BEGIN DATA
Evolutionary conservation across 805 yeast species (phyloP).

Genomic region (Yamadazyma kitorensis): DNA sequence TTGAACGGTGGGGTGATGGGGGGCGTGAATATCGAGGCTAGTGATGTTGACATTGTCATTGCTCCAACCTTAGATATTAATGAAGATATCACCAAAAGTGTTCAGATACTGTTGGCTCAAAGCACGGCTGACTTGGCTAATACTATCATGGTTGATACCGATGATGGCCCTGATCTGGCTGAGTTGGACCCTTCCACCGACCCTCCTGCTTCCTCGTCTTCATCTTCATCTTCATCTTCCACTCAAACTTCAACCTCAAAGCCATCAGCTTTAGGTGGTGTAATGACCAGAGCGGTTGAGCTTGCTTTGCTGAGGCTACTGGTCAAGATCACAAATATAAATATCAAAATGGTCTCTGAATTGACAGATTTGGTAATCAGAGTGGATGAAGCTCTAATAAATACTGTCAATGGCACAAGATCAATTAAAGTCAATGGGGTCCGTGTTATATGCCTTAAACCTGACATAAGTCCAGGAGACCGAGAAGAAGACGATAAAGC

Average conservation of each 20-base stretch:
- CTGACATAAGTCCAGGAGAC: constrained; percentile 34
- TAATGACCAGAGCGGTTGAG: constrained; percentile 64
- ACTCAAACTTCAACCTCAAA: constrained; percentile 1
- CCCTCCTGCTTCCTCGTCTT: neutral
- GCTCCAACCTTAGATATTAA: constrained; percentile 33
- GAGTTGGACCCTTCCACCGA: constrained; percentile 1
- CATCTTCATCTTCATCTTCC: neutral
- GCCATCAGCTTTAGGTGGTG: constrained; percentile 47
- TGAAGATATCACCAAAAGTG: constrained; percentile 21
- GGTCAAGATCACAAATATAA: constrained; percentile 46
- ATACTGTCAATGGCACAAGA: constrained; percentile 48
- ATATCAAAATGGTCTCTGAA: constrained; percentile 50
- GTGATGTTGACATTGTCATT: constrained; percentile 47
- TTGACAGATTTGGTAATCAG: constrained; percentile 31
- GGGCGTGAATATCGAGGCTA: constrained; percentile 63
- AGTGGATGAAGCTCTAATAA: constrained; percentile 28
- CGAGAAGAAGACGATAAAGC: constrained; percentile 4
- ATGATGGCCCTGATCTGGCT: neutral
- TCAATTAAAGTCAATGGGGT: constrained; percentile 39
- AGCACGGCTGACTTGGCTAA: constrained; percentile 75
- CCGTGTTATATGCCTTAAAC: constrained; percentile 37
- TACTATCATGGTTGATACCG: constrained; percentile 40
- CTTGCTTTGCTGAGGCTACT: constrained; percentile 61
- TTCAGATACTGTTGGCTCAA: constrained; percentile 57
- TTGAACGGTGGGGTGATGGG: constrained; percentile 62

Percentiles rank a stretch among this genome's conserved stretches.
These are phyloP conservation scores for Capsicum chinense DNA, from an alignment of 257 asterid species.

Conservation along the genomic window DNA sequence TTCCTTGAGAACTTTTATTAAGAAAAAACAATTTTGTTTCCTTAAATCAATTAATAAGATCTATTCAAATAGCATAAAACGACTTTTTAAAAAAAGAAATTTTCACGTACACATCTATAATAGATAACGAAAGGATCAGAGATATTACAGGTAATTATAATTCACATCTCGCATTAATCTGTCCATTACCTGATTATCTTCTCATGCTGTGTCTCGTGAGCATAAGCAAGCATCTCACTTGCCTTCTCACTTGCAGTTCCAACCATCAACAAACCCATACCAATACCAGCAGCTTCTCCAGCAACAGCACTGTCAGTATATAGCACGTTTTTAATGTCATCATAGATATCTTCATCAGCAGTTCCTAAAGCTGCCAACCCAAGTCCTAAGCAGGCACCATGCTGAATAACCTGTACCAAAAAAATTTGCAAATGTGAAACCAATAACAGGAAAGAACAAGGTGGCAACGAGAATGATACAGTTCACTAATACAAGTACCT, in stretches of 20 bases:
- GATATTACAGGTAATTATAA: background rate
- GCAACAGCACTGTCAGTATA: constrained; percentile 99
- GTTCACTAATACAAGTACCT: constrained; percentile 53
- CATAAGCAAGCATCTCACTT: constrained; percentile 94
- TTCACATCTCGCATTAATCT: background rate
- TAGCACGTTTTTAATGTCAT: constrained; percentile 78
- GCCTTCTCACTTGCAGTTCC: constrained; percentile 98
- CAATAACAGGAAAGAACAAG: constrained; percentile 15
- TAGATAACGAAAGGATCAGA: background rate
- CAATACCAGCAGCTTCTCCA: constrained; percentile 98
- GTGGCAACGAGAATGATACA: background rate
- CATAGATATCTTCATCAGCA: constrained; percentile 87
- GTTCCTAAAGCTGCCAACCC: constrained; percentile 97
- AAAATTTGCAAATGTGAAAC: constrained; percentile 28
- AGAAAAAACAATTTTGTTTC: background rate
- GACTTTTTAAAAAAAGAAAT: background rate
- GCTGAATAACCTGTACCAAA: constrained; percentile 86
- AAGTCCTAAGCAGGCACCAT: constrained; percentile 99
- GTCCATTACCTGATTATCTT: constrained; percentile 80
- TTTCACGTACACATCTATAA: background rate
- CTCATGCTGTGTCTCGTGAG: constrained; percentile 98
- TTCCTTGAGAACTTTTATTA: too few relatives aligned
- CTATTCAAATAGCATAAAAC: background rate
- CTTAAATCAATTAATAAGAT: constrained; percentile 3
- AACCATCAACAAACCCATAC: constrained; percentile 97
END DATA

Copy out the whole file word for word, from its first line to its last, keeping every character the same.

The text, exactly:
Evolutionary conservation across 805 yeast species (phyloP).

Genomic region (Yamadazyma kitorensis): DNA sequence TTGAACGGTGGGGTGATGGGGGGCGTGAATATCGAGGCTAGTGATGTTGACATTGTCATTGCTCCAACCTTAGATATTAATGAAGATATCACCAAAAGTGTTCAGATACTGTTGGCTCAAAGCACGGCTGACTTGGCTAATACTATCATGGTTGATACCGATGATGGCCCTGATCTGGCTGAGTTGGACCCTTCCACCGACCCTCCTGCTTCCTCGTCTTCATCTTCATCTTCATCTTCCACTCAAACTTCAACCTCAAAGCCATCAGCTTTAGGTGGTGTAATGACCAGAGCGGTTGAGCTTGCTTTGCTGAGGCTACTGGTCAAGATCACAAATATAAATATCAAAATGGTCTCTGAATTGACAGATTTGGTAATCAGAGTGGATGAAGCTCTAATAAATACTGTCAATGGCACAAGATCAATTAAAGTCAATGGGGTCCGTGTTATATGCCTTAAACCTGACATAAGTCCAGGAGACCGAGAAGAAGACGATAAAGC

Average conservation of each 20-base stretch:
- CTGACATAAGTCCAGGAGAC: constrained; percentile 34
- TAATGACCAGAGCGGTTGAG: constrained; percentile 64
- ACTCAAACTTCAACCTCAAA: constrained; percentile 1
- CCCTCCTGCTTCCTCGTCTT: neutral
- GCTCCAACCTTAGATATTAA: constrained; percentile 33
- GAGTTGGACCCTTCCACCGA: constrained; percentile 1
- CATCTTCATCTTCATCTTCC: neutral
- GCCATCAGCTTTAGGTGGTG: constrained; percentile 47
- TGAAGATATCACCAAAAGTG: constrained; percentile 21
- GGTCAAGATCACAAATATAA: constrained; percentile 46
- ATACTGTCAATGGCACAAGA: constrained; percentile 48
- ATATCAAAATGGTCTCTGAA: constrained; percentile 50
- GTGATGTTGACATTGTCATT: constrained; percentile 47
- TTGACAGATTTGGTAATCAG: constrained; percentile 31
- GGGCGTGAATATCGAGGCTA: constrained; percentile 63
- AGTGGATGAAGCTCTAATAA: constrained; percentile 28
- CGAGAAGAAGACGATAAAGC: constrained; percentile 4
- ATGATGGCCCTGATCTGGCT: neutral
- TCAATTAAAGTCAATGGGGT: constrained; percentile 39
- AGCACGGCTGACTTGGCTAA: constrained; percentile 75
- CCGTGTTATATGCCTTAAAC: constrained; percentile 37
- TACTATCATGGTTGATACCG: constrained; percentile 40
- CTTGCTTTGCTGAGGCTACT: constrained; percentile 61
- TTCAGATACTGTTGGCTCAA: constrained; percentile 57
- TTGAACGGTGGGGTGATGGG: constrained; percentile 62

Percentiles rank a stretch among this genome's conserved stretches.
These are phyloP conservation scores for Capsicum chinense DNA, from an alignment of 257 asterid species.

Conservation along the genomic window DNA sequence TTCCTTGAGAACTTTTATTAAGAAAAAACAATTTTGTTTCCTTAAATCAATTAATAAGATCTATTCAAATAGCATAAAACGACTTTTTAAAAAAAGAAATTTTCACGTACACATCTATAATAGATAACGAAAGGATCAGAGATATTACAGGTAATTATAATTCACATCTCGCATTAATCTGTCCATTACCTGATTATCTTCTCATGCTGTGTCTCGTGAGCATAAGCAAGCATCTCACTTGCCTTCTCACTTGCAGTTCCAACCATCAACAAACCCATACCAATACCAGCAGCTTCTCCAGCAACAGCACTGTCAGTATATAGCACGTTTTTAATGTCATCATAGATATCTTCATCAGCAGTTCCTAAAGCTGCCAACCCAAGTCCTAAGCAGGCACCATGCTGAATAACCTGTACCAAAAAAATTTGCAAATGTGAAACCAATAACAGGAAAGAACAAGGTGGCAACGAGAATGATACAGTTCACTAATACAAGTACCT, in stretches of 20 bases:
- GATATTACAGGTAATTATAA: background rate
- GCAACAGCACTGTCAGTATA: constrained; percentile 99
- GTTCACTAATACAAGTACCT: constrained; percentile 53
- CATAAGCAAGCATCTCACTT: constrained; percentile 94
- TTCACATCTCGCATTAATCT: background rate
- TAGCACGTTTTTAATGTCAT: constrained; percentile 78
- GCCTTCTCACTTGCAGTTCC: constrained; percentile 98
- CAATAACAGGAAAGAACAAG: constrained; percentile 15
- TAGATAACGAAAGGATCAGA: background rate
- CAATACCAGCAGCTTCTCCA: constrained; percentile 98
- GTGGCAACGAGAATGATACA: background rate
- CATAGATATCTTCATCAGCA: constrained; percentile 87
- GTTCCTAAAGCTGCCAACCC: constrained; percentile 97
- AAAATTTGCAAATGTGAAAC: constrained; percentile 28
- AGAAAAAACAATTTTGTTTC: background rate
- GACTTTTTAAAAAAAGAAAT: background rate
- GCTGAATAACCTGTACCAAA: constrained; percentile 86
- AAGTCCTAAGCAGGCACCAT: constrained; percentile 99
- GTCCATTACCTGATTATCTT: constrained; percentile 80
- TTTCACGTACACATCTATAA: background rate
- CTCATGCTGTGTCTCGTGAG: constrained; percentile 98
- TTCCTTGAGAACTTTTATTA: too few relatives aligned
- CTATTCAAATAGCATAAAAC: background rate
- CTTAAATCAATTAATAAGAT: constrained; percentile 3
- AACCATCAACAAACCCATAC: constrained; percentile 97